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Editorial: For now, a required 'public benefit' slips away

Original post made on Mar 29, 2013

There is plenty of blame to go around in any assessment of why Miki's Farm Fresh Market will have to close its doors next week, after less than six months as the anchor tenant of the made-over Alma Plaza site near the intersection of East Meadow Drive and Alma Street.

Read the full story here Web Link posted Friday, March 29, 2013, 9:24 AM

Comments (70)

Posted by Michele, a resident of Greenmeadow
on Mar 29, 2013 at 9:53 am

Greed - simple as that. Greed on the part of McNellis and the City of Palo Alto who he obviously had in his pocket. Good luck finding a grocery store to locate here in perpetuity. Why would any grocery store want to locate themselves there after Miki's failed in such a short space of time. [Portion removed.]


Posted by John, a resident of Old Palo Alto
on Mar 29, 2013 at 10:24 am

[Portion removed by Palo Alto Online.]

The whole development is, yet another, blight on our town.


Posted by Gail, a resident of Old Palo Alto
on Mar 29, 2013 at 10:32 am

Does anyone know if any of the current PA city council members were on the 2009 council when this project was given approval? I'd like to know their names. Those people should be recalled or, at a minimum, made to explain themselves.


Posted by gcoladon, a resident of Mountain View
on Mar 29, 2013 at 10:42 am

gcoladon is a registered user.

If so many people seem to want a grocery store on that site, why was Albertson's 1997 proposal to build a new, large grocery store on that exact same site opposed?


Posted by Judith , a resident of Leland Manor/Garland Drive
on Mar 29, 2013 at 10:52 am

The concept of PC is dicey enough without allowing ephemeral benefits. Also, there needs to be a policy to deal with after-the-fact elimination of benefits, like Miki's closing and the building at Edgewood Plaza being demolished.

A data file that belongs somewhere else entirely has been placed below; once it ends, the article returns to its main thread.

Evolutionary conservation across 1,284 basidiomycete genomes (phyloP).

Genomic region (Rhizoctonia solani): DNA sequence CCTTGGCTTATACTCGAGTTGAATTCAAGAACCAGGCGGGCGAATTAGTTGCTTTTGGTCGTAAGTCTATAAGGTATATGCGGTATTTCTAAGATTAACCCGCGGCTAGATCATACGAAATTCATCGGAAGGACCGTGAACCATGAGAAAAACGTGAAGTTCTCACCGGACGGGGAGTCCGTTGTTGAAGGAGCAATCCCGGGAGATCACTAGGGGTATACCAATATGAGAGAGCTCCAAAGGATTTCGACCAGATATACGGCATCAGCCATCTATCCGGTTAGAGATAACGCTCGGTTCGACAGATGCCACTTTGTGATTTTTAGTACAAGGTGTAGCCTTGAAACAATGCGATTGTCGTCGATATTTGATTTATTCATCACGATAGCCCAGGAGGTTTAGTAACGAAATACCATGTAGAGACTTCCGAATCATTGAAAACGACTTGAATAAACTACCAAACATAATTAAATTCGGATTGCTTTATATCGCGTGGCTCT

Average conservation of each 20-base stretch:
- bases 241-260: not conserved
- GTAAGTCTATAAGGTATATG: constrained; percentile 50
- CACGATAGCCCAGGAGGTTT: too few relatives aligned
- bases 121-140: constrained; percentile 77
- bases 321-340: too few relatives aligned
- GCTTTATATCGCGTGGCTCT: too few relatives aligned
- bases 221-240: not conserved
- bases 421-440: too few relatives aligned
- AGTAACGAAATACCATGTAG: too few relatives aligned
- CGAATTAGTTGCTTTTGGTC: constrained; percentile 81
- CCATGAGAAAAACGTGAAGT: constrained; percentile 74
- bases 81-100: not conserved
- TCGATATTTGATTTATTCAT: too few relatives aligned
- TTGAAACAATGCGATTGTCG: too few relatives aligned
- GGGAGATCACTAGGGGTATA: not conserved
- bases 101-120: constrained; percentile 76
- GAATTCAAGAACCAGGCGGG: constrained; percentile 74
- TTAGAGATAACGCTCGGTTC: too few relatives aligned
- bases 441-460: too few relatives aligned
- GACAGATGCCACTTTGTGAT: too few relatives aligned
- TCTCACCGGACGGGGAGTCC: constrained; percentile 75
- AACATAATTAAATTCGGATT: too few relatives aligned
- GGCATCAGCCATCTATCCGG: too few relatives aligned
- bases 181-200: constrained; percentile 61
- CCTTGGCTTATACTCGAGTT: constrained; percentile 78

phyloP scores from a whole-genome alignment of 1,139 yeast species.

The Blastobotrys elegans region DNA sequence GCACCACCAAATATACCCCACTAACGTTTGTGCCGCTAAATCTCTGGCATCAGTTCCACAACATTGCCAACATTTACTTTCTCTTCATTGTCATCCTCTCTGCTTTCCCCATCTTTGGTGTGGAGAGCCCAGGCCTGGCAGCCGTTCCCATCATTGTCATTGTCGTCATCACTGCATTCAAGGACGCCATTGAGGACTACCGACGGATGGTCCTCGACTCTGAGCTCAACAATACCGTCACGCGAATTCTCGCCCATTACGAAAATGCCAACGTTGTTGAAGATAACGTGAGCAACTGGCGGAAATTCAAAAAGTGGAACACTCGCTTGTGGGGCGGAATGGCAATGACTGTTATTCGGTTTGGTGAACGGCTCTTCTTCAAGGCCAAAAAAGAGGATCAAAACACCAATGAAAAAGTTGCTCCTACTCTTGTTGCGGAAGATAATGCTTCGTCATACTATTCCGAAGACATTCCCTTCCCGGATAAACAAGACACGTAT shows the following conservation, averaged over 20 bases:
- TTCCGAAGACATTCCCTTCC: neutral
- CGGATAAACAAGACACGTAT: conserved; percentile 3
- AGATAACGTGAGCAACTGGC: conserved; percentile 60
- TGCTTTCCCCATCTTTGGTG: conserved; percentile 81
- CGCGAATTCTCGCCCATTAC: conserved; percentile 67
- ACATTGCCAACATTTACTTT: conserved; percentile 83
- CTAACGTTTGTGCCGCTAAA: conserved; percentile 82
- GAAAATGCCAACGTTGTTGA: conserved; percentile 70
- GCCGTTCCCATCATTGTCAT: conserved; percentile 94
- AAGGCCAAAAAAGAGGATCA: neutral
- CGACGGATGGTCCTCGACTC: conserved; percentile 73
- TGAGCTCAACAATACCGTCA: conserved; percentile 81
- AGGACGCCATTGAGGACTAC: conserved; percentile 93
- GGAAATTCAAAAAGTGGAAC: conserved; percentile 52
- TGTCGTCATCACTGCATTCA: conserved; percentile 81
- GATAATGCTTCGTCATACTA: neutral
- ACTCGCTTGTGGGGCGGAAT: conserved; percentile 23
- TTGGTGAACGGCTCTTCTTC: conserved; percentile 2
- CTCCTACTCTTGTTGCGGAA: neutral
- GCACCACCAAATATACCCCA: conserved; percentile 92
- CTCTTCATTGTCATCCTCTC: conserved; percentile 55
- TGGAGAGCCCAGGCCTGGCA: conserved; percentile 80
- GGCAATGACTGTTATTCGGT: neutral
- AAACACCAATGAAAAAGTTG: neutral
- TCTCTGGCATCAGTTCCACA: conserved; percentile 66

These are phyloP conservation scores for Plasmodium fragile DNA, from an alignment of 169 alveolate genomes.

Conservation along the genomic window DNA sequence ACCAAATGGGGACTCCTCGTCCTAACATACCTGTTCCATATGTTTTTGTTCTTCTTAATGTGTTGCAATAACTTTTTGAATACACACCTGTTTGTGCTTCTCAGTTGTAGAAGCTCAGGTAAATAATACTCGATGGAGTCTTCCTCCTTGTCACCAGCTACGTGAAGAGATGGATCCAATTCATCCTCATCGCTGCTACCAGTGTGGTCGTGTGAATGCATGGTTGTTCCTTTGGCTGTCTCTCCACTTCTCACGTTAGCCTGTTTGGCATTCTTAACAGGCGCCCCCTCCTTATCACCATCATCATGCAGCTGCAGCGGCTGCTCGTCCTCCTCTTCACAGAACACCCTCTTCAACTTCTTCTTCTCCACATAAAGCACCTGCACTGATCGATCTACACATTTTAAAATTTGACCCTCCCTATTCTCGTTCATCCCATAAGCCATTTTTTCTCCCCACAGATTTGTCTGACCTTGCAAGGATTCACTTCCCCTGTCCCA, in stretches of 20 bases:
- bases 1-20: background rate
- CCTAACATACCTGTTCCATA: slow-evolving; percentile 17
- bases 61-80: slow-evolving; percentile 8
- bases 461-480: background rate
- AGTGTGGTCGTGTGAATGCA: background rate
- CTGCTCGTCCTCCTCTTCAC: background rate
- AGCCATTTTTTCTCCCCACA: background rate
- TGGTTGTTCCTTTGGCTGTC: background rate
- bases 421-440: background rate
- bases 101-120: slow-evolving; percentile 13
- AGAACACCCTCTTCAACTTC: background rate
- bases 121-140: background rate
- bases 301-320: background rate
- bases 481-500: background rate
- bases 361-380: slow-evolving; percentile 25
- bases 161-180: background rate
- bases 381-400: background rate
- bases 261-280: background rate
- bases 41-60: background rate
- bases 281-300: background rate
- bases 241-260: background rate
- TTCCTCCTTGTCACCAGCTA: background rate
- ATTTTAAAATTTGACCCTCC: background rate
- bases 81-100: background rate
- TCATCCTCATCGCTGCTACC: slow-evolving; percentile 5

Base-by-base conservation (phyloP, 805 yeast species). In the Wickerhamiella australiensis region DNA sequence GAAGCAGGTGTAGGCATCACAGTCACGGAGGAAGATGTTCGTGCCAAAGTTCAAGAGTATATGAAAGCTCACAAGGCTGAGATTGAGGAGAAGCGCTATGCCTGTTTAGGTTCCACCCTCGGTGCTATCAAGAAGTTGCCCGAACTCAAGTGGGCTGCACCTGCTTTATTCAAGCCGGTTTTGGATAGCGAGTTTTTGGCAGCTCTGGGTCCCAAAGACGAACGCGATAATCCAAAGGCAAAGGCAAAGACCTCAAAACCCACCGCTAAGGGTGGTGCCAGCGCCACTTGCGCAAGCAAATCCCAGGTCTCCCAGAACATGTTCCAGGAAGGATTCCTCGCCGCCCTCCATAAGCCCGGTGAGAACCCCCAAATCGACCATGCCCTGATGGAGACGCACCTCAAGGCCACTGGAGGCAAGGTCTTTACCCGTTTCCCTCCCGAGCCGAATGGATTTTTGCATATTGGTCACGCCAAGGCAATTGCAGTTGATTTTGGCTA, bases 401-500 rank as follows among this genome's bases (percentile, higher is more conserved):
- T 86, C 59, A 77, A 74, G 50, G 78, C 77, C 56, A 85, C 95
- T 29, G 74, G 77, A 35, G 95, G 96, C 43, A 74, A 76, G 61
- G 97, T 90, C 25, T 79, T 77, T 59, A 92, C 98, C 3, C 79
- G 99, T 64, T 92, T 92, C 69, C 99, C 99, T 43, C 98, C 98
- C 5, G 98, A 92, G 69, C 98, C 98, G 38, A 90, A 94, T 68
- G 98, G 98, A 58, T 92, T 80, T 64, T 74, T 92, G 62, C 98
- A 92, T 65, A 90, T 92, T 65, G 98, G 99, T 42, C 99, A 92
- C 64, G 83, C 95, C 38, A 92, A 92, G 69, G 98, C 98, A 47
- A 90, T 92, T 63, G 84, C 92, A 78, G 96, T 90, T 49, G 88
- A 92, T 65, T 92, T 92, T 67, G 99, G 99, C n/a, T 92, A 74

It doesn't matter if the demolished building was pretty or not, or if Miki's was viable from the beginning. They were conditions of the permit and there should be major consequences for their disappearance.


Posted by End-PC-Zoning, a resident of Another Palo Alto neighborhood
on Mar 29, 2013 at 10:58 am

With a supermarket in Midtown, and Charleston Plaza, and several grocery stores at the San Antonio shopping complex--the odds that any small grocery store would survive at this site is beyond belief.

The City should have recognized that this is not the 1950s anymore--and let the site be redeveloped as housing. The City should release McNellis from any agreements about a grocery store--and let him manage the site without its interference.

This whole idea of a Planned Community zoning is a disaster. It is time to end this zoning category. The public benefits are too far and too few--the benefits to the developers clearly exceed the benefits to the public.


Posted by gcoladon, a resident of Mountain View
on Mar 29, 2013 at 10:58 am

gcoladon is a registered user.

@ Judith, what are some potential major consequences you have in mind?


Posted by Elizabeth, a resident of Midtown
on Mar 29, 2013 at 11:08 am

I'm heartbroken at the loss of this wonderful store!

Miki's employees (all that I spoke to) tell me he's the best boss they have ever had. And I've developed friendships with so many that I will be truly sad not to have them as "neighbors."

The produce is certainly the best I've found within four walls! And the bakery & deli...pure bliss. There's not a bakery anywhere I've been that I like better.

The fact that the city wouldn't allow an expanded market was the beginning of this fiasco.

A small market can hardly manage the expenses of Palo Alto and if Miki couldn't make it with this wonderful environment and selection of products, who will even venture to try?

I'm praying for a miracle, but it will take at least that with the clowns in government who sleep (figuratively I presume) with smarmy developers.


Posted by Neil, a resident of Greenmeadow
on Mar 29, 2013 at 11:20 am

Not enough people get it. They don't listen or consider prevailing viewpoints. A minority pushed for an upscale, specialty market when most people just wanted a full service, affordable grocery store. Nothing fancy, nothing special, no bells & whistles, just basic and affordable. A slightly expanded Lucky, Albertson's, or even a Trader Joe's would have succeeded in this space.